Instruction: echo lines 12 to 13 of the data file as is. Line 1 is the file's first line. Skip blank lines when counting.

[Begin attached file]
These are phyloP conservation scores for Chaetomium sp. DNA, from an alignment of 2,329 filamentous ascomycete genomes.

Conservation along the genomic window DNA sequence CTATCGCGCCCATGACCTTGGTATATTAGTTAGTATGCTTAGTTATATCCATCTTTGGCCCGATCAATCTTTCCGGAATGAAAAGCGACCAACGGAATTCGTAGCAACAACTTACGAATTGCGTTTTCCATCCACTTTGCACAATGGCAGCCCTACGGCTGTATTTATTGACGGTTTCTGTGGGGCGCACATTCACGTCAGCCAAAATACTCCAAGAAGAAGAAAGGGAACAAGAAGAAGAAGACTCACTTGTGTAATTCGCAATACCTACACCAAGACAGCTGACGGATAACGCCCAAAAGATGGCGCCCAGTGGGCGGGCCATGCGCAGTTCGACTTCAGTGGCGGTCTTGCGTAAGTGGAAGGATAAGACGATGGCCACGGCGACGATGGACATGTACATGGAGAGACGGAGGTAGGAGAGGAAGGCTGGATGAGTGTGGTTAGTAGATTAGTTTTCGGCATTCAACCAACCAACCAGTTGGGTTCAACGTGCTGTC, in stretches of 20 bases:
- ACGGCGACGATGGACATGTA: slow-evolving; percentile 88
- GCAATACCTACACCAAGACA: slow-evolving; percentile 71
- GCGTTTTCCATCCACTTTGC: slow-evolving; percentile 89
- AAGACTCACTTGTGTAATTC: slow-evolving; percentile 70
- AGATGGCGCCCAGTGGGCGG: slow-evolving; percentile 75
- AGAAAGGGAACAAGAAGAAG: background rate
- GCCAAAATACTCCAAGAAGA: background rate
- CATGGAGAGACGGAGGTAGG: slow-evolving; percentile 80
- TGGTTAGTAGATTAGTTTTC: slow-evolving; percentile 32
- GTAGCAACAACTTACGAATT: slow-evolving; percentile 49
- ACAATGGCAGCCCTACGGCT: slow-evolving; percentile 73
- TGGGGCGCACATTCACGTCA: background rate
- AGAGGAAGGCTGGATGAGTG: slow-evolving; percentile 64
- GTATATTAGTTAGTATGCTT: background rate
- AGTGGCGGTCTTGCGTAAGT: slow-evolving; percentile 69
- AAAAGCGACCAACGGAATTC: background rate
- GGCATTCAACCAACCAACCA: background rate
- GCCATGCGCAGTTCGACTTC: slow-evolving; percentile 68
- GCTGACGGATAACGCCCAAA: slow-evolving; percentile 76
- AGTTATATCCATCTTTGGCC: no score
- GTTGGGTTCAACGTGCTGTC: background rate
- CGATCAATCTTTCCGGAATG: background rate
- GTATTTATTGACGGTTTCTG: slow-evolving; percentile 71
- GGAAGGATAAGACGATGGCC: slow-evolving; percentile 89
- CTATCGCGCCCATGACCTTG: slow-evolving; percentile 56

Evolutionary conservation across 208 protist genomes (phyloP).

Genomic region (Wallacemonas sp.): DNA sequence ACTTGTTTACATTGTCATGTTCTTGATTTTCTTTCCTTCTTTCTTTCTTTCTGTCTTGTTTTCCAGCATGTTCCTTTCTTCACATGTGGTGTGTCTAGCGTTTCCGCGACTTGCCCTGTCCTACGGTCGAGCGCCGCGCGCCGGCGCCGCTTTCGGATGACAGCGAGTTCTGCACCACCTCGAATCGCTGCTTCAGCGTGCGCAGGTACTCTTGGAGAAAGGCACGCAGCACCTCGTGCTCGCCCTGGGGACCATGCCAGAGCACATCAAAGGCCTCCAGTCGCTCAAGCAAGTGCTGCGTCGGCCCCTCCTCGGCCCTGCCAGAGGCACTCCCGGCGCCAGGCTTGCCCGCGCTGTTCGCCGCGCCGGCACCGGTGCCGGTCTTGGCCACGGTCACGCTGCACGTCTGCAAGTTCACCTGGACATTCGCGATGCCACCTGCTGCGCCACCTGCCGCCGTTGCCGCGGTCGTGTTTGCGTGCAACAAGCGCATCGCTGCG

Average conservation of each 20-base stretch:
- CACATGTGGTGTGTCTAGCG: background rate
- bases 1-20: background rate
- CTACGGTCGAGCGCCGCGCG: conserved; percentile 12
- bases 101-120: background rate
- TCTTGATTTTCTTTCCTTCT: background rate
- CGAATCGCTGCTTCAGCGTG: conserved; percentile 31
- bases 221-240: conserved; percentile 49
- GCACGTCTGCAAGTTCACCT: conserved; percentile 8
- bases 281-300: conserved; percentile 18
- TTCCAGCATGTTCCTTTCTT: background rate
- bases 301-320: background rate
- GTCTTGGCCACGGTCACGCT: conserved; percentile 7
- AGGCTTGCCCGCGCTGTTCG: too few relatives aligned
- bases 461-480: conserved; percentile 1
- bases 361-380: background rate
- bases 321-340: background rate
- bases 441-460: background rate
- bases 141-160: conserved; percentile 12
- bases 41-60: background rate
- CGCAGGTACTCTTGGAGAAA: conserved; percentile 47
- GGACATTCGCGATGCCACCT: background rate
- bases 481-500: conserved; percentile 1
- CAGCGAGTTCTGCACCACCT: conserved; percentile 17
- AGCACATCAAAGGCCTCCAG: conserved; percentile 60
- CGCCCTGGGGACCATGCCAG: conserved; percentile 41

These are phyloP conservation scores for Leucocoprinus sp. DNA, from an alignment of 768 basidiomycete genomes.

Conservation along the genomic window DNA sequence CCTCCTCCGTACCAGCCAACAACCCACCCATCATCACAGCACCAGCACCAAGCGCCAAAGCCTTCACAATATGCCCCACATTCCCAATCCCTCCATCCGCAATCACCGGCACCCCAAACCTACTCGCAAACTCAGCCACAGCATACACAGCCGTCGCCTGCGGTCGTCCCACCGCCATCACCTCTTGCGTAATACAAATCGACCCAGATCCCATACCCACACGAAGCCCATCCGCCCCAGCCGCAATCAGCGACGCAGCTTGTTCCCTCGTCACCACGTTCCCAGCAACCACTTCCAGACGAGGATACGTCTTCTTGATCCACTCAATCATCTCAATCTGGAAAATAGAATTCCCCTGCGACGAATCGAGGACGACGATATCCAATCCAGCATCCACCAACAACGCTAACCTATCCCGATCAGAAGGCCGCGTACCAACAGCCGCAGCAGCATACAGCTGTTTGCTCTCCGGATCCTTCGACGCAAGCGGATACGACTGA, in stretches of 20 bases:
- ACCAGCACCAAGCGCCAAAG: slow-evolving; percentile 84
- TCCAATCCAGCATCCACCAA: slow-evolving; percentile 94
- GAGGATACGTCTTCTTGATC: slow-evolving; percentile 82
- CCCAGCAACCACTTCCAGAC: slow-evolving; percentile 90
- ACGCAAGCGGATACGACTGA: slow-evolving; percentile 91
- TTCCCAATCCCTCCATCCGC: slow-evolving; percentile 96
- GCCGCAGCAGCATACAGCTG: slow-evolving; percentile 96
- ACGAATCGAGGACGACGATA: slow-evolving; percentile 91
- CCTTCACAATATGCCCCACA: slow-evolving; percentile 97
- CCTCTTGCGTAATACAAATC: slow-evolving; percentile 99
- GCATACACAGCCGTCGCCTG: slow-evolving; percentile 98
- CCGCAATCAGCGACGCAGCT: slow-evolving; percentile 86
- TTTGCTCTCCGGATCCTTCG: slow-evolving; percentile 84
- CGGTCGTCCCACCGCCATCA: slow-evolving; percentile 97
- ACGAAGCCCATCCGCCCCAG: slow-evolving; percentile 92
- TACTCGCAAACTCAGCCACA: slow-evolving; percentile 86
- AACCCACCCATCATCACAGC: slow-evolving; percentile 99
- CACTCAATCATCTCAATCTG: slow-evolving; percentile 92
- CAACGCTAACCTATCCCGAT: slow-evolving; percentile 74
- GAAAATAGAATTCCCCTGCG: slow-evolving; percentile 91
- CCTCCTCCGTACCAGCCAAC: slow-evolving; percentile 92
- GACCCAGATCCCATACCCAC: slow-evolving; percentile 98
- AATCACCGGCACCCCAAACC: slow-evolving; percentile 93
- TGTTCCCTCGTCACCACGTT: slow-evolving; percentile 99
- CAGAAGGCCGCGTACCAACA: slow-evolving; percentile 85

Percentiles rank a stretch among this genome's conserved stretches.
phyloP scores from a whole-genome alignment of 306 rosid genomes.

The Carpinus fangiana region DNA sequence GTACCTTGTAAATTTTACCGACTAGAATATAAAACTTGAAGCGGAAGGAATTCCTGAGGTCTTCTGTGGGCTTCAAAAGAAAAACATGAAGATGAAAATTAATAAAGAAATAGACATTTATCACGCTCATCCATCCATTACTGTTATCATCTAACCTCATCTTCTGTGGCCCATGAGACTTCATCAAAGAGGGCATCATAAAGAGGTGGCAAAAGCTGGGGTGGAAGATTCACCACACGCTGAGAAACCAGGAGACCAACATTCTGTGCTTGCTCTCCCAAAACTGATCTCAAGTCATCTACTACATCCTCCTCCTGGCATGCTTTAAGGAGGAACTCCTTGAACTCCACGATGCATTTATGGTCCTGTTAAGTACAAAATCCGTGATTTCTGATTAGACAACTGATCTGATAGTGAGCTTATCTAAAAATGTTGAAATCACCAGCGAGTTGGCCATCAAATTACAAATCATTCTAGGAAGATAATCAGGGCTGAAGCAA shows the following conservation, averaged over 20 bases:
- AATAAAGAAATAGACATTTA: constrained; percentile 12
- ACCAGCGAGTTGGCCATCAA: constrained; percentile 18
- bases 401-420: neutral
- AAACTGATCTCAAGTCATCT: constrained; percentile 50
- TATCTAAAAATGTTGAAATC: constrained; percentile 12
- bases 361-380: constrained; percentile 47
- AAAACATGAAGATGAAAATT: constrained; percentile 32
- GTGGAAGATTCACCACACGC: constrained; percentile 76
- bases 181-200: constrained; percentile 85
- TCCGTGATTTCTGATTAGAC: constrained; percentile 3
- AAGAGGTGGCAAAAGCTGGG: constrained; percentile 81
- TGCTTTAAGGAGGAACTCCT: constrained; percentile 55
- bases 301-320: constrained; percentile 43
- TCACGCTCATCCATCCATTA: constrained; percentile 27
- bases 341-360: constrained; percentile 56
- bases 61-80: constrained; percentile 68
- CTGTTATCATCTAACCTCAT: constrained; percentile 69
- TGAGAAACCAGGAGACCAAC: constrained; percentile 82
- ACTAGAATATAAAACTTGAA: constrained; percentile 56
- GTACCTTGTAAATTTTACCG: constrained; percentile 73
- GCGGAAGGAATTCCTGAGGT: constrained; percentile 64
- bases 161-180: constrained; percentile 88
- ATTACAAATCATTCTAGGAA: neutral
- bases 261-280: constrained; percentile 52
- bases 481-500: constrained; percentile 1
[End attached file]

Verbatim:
- GTAGCAACAACTTACGAATT: slow-evolving; percentile 49
- ACAATGGCAGCCCTACGGCT: slow-evolving; percentile 73